Formal Approaches to Function in Grammar

Formal Approaches to Function in Grammar : In honor of Eloise Jelinek

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The contributions making up this volume in honor of Eloise Jelinek are written from a formalist perspective that deals with stereotypically functionalist questions about language. Jelinek's pioneering work in formalist syntax has shown that autonomous syntax need not exist in a vacuum. Her work has highlighted the importance of incorporating the effects of discourse and information structure on the syntactic representation. This book aims to invoke Jelinek's work either in substance or spirit. The focus is on Jelinek's influential Pronominal Argument Hypothesis as an "non-configurational" language; the influence of discourse-related interface phenomena on syntactic structure; the syntactic analysis of the grammaticalization; interactions between morphology, phonology and phonetics; and foundational issues about the link between formal grammar and function of language, as well as the methodological issues underlying the different approaches to linguistics.show more

Product details

  • Hardback | 390 pages
  • 157.5 x 221 x 27.9mm | 544.32g
  • John Benjamins Publishing Co
  • Benjamins (John) North America Inc.,US
  • Netherlands
  • English
  • Illustrations, 1 port.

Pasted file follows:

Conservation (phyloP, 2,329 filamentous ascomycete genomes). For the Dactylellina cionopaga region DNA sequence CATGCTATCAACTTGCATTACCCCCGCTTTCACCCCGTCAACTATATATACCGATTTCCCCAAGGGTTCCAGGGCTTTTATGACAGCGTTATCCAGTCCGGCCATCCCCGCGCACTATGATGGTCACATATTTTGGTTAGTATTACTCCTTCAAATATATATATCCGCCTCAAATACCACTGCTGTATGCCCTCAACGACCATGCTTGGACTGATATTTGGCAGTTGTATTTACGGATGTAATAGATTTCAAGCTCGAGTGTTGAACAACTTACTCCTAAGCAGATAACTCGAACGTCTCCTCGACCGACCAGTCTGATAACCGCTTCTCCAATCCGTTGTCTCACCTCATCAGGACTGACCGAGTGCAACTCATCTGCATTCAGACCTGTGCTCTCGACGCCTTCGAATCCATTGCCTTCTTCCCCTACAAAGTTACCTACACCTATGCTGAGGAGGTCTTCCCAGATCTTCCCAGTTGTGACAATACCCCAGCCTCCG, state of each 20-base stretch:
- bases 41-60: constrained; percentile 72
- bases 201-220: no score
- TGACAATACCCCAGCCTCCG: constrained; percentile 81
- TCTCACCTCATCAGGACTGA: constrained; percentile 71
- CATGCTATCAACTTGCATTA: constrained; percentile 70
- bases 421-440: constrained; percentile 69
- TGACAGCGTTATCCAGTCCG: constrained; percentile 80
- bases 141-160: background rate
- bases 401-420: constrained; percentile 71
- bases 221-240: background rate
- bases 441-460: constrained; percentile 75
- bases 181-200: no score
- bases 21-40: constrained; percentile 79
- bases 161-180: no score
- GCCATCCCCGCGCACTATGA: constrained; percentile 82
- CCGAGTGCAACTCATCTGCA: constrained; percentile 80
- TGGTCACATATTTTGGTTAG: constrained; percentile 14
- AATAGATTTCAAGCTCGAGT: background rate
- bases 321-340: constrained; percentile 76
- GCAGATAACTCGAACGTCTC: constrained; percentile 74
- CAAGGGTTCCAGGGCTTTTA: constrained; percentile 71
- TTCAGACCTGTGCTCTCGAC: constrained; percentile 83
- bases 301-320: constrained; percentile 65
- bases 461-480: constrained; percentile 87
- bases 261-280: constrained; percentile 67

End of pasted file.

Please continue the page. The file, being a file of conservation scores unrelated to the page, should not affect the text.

• 1588113485
  • 9781588113481

Table of contents

1. Contributors; 2. Acknowledgments; 3. Introduction: Formalizing Functionalism (by Carnie, Andrew); 4. Part I: The Pronominal Argument Hypothesis; 5. On the significance of Eloise Jelinek's Pronominal Argument Hypothesis (by Hale, Kenneth L.); 6. Categories and pronominal arguments (by Bach, Emmon); 7. Doubling by Agreement in Slave (Northern Athapaskan) (by Rice, Keren); 8. Quasi objects in St'at'imcets: On the (semi-)independence of Agreement and Case (by Davis, Henry); 9. Agreement, dislocation, and partial configurationality (by Baker, Mark C.); 10. Part II: Interfaces; 11. Multiple multiple questions (by Diesing, Molly); 12. Attitude evaluation in complex NPs (by Nichols, Lynn); 13. Topic-Focus articulation and degrees of salience in the Prague Dependency Treebank (by Sgall, Petr); 14. Word order and discourse genre in Tohono O'odham (by Fitzgerald, Colleen M.); 15. The prosody of interrogative and focus constructions in Navajo (by McDonough, Joyce); 16. Subject number agreement, grammaticalization, and transitivity in the Cupeno verb construction (by Hill, Jane H.); 17. Lexical irregularity in OT: DOT vs. Variable Constraint Ranking (by Archangeli, Diana); 18. Rapid perceptibility as a factor underlying universals of vowel inventories (by Warner, Natasha); 19. Part III: Foundational issues; 20. Argument hierarchies and the mapping principle (by Jelinek, Eloise); 21. Focus movement and the nature of uninterpretable features (by Karimi, Simin); 22. Merge (by Langendoen, D. Terence); 23. Phonotactics and probabilistic ranking (by Hammond, Michael); 24. Deconstructing functionalist explanations of linguistic universals (by Bever, Thomas G.); 25. References; 26. Name index; 27. Subject indexshow more

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